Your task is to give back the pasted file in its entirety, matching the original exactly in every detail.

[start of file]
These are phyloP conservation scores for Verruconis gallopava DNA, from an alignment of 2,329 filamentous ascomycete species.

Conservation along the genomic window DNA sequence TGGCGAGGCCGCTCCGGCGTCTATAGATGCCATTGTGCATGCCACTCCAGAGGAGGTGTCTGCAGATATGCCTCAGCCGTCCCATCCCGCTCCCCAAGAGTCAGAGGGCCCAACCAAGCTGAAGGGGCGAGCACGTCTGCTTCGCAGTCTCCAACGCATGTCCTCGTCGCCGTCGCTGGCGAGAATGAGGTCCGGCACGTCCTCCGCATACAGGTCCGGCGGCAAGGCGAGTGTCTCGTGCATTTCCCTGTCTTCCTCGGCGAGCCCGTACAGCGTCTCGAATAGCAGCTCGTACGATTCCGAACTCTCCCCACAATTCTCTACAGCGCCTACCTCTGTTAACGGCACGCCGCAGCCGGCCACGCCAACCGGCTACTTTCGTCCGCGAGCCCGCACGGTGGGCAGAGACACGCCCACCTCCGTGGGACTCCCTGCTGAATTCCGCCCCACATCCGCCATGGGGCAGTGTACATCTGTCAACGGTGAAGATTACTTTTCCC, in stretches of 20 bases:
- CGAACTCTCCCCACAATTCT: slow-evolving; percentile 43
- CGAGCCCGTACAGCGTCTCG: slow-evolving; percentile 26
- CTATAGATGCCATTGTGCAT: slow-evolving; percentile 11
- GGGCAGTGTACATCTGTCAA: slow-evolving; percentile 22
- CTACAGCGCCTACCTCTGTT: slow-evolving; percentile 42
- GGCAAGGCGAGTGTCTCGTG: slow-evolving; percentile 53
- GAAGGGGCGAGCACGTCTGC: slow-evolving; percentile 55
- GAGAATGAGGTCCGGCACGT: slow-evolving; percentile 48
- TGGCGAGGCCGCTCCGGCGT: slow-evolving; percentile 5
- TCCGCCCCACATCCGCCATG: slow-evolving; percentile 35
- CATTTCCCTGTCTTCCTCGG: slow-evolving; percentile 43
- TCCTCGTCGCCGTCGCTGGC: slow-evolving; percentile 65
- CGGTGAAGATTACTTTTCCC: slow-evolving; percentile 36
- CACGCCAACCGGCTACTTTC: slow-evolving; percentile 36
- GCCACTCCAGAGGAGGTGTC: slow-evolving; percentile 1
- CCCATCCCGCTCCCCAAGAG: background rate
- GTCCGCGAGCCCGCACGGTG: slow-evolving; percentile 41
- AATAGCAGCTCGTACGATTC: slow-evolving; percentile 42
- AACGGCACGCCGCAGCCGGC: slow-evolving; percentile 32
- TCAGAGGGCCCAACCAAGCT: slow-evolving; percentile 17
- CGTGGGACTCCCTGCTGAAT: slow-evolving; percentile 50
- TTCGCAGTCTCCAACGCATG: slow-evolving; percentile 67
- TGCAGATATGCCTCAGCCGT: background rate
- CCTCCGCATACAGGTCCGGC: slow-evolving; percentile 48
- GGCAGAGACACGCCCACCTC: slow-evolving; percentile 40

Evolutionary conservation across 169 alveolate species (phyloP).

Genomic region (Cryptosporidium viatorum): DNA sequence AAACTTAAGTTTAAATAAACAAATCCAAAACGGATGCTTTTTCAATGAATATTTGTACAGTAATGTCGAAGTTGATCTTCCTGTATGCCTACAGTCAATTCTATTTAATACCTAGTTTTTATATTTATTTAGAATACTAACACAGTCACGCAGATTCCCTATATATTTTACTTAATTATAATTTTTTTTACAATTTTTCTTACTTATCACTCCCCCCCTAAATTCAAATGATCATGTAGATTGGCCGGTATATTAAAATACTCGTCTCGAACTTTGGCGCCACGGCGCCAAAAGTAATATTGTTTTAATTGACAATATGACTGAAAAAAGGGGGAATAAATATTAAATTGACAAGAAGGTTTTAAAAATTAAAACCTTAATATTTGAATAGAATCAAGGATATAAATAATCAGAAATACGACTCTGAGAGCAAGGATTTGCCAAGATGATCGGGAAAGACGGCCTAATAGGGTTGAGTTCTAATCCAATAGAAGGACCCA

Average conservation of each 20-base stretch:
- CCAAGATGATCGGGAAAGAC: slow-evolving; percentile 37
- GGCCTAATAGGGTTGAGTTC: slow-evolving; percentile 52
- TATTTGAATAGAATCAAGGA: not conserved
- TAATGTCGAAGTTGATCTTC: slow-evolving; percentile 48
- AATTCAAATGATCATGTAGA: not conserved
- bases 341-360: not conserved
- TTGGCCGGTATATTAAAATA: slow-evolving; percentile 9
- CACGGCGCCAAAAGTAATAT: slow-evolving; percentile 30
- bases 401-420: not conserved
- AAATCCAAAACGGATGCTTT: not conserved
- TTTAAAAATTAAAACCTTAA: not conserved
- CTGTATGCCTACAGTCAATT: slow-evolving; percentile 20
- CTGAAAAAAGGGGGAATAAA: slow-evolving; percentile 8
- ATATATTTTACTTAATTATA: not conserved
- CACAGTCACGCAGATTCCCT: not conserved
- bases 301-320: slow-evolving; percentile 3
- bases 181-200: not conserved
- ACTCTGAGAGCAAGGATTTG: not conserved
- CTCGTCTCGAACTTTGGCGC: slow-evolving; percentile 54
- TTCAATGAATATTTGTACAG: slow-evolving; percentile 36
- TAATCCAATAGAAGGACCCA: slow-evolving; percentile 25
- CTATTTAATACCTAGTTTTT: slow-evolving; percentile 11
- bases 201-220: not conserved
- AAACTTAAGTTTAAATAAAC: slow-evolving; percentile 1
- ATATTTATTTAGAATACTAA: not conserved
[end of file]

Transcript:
These are phyloP conservation scores for Verruconis gallopava DNA, from an alignment of 2,329 filamentous ascomycete species.

Conservation along the genomic window DNA sequence TGGCGAGGCCGCTCCGGCGTCTATAGATGCCATTGTGCATGCCACTCCAGAGGAGGTGTCTGCAGATATGCCTCAGCCGTCCCATCCCGCTCCCCAAGAGTCAGAGGGCCCAACCAAGCTGAAGGGGCGAGCACGTCTGCTTCGCAGTCTCCAACGCATGTCCTCGTCGCCGTCGCTGGCGAGAATGAGGTCCGGCACGTCCTCCGCATACAGGTCCGGCGGCAAGGCGAGTGTCTCGTGCATTTCCCTGTCTTCCTCGGCGAGCCCGTACAGCGTCTCGAATAGCAGCTCGTACGATTCCGAACTCTCCCCACAATTCTCTACAGCGCCTACCTCTGTTAACGGCACGCCGCAGCCGGCCACGCCAACCGGCTACTTTCGTCCGCGAGCCCGCACGGTGGGCAGAGACACGCCCACCTCCGTGGGACTCCCTGCTGAATTCCGCCCCACATCCGCCATGGGGCAGTGTACATCTGTCAACGGTGAAGATTACTTTTCCC, in stretches of 20 bases:
- CGAACTCTCCCCACAATTCT: slow-evolving; percentile 43
- CGAGCCCGTACAGCGTCTCG: slow-evolving; percentile 26
- CTATAGATGCCATTGTGCAT: slow-evolving; percentile 11
- GGGCAGTGTACATCTGTCAA: slow-evolving; percentile 22
- CTACAGCGCCTACCTCTGTT: slow-evolving; percentile 42
- GGCAAGGCGAGTGTCTCGTG: slow-evolving; percentile 53
- GAAGGGGCGAGCACGTCTGC: slow-evolving; percentile 55
- GAGAATGAGGTCCGGCACGT: slow-evolving; percentile 48
- TGGCGAGGCCGCTCCGGCGT: slow-evolving; percentile 5
- TCCGCCCCACATCCGCCATG: slow-evolving; percentile 35
- CATTTCCCTGTCTTCCTCGG: slow-evolving; percentile 43
- TCCTCGTCGCCGTCGCTGGC: slow-evolving; percentile 65
- CGGTGAAGATTACTTTTCCC: slow-evolving; percentile 36
- CACGCCAACCGGCTACTTTC: slow-evolving; percentile 36
- GCCACTCCAGAGGAGGTGTC: slow-evolving; percentile 1
- CCCATCCCGCTCCCCAAGAG: background rate
- GTCCGCGAGCCCGCACGGTG: slow-evolving; percentile 41
- AATAGCAGCTCGTACGATTC: slow-evolving; percentile 42
- AACGGCACGCCGCAGCCGGC: slow-evolving; percentile 32
- TCAGAGGGCCCAACCAAGCT: slow-evolving; percentile 17
- CGTGGGACTCCCTGCTGAAT: slow-evolving; percentile 50
- TTCGCAGTCTCCAACGCATG: slow-evolving; percentile 67
- TGCAGATATGCCTCAGCCGT: background rate
- CCTCCGCATACAGGTCCGGC: slow-evolving; percentile 48
- GGCAGAGACACGCCCACCTC: slow-evolving; percentile 40

Evolutionary conservation across 169 alveolate species (phyloP).

Genomic region (Cryptosporidium viatorum): DNA sequence AAACTTAAGTTTAAATAAACAAATCCAAAACGGATGCTTTTTCAATGAATATTTGTACAGTAATGTCGAAGTTGATCTTCCTGTATGCCTACAGTCAATTCTATTTAATACCTAGTTTTTATATTTATTTAGAATACTAACACAGTCACGCAGATTCCCTATATATTTTACTTAATTATAATTTTTTTTACAATTTTTCTTACTTATCACTCCCCCCCTAAATTCAAATGATCATGTAGATTGGCCGGTATATTAAAATACTCGTCTCGAACTTTGGCGCCACGGCGCCAAAAGTAATATTGTTTTAATTGACAATATGACTGAAAAAAGGGGGAATAAATATTAAATTGACAAGAAGGTTTTAAAAATTAAAACCTTAATATTTGAATAGAATCAAGGATATAAATAATCAGAAATACGACTCTGAGAGCAAGGATTTGCCAAGATGATCGGGAAAGACGGCCTAATAGGGTTGAGTTCTAATCCAATAGAAGGACCCA

Average conservation of each 20-base stretch:
- CCAAGATGATCGGGAAAGAC: slow-evolving; percentile 37
- GGCCTAATAGGGTTGAGTTC: slow-evolving; percentile 52
- TATTTGAATAGAATCAAGGA: not conserved
- TAATGTCGAAGTTGATCTTC: slow-evolving; percentile 48
- AATTCAAATGATCATGTAGA: not conserved
- bases 341-360: not conserved
- TTGGCCGGTATATTAAAATA: slow-evolving; percentile 9
- CACGGCGCCAAAAGTAATAT: slow-evolving; percentile 30
- bases 401-420: not conserved
- AAATCCAAAACGGATGCTTT: not conserved
- TTTAAAAATTAAAACCTTAA: not conserved
- CTGTATGCCTACAGTCAATT: slow-evolving; percentile 20
- CTGAAAAAAGGGGGAATAAA: slow-evolving; percentile 8
- ATATATTTTACTTAATTATA: not conserved
- CACAGTCACGCAGATTCCCT: not conserved
- bases 301-320: slow-evolving; percentile 3
- bases 181-200: not conserved
- ACTCTGAGAGCAAGGATTTG: not conserved
- CTCGTCTCGAACTTTGGCGC: slow-evolving; percentile 54
- TTCAATGAATATTTGTACAG: slow-evolving; percentile 36
- TAATCCAATAGAAGGACCCA: slow-evolving; percentile 25
- CTATTTAATACCTAGTTTTT: slow-evolving; percentile 11
- bases 201-220: not conserved
- AAACTTAAGTTTAAATAAAC: slow-evolving; percentile 1
- ATATTTATTTAGAATACTAA: not conserved